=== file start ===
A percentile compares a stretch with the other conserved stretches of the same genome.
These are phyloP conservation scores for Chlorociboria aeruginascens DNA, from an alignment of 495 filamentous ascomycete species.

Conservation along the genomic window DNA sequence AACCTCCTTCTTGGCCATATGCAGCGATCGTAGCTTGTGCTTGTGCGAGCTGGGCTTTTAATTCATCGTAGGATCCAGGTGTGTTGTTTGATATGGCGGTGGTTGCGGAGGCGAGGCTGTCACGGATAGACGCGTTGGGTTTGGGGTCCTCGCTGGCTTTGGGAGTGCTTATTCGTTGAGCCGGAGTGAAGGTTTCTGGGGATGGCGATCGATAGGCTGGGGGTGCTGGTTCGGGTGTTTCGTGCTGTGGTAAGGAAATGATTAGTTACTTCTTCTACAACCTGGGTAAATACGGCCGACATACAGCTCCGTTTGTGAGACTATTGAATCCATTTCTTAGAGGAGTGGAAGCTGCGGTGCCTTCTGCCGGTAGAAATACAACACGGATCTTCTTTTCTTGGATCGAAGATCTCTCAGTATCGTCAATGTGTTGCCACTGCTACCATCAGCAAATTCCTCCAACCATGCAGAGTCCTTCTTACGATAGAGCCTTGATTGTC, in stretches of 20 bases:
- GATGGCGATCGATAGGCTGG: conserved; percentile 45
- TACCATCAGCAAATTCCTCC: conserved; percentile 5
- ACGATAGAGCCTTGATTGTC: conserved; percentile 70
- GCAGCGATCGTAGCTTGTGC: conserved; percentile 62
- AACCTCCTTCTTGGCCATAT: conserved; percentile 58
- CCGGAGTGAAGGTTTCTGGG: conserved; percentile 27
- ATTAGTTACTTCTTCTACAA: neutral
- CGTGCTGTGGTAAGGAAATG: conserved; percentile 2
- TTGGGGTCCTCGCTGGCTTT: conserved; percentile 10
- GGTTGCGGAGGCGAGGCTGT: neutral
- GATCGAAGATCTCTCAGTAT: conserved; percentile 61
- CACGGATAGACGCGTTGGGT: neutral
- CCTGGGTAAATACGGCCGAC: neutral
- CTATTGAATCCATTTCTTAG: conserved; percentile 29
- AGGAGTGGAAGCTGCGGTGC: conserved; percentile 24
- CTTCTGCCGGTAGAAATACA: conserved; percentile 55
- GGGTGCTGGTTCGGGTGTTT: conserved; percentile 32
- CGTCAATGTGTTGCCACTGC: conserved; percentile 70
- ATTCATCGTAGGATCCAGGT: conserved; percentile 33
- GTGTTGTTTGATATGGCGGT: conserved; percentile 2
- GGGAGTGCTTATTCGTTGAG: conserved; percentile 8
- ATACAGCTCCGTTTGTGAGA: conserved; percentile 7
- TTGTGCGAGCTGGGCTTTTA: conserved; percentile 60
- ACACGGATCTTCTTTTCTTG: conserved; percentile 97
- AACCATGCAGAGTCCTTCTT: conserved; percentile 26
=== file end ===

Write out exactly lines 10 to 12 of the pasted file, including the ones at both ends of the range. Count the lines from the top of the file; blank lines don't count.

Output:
- ATTAGTTACTTCTTCTACAA: neutral
- CGTGCTGTGGTAAGGAAATG: conserved; percentile 2
- TTGGGGTCCTCGCTGGCTTT: conserved; percentile 10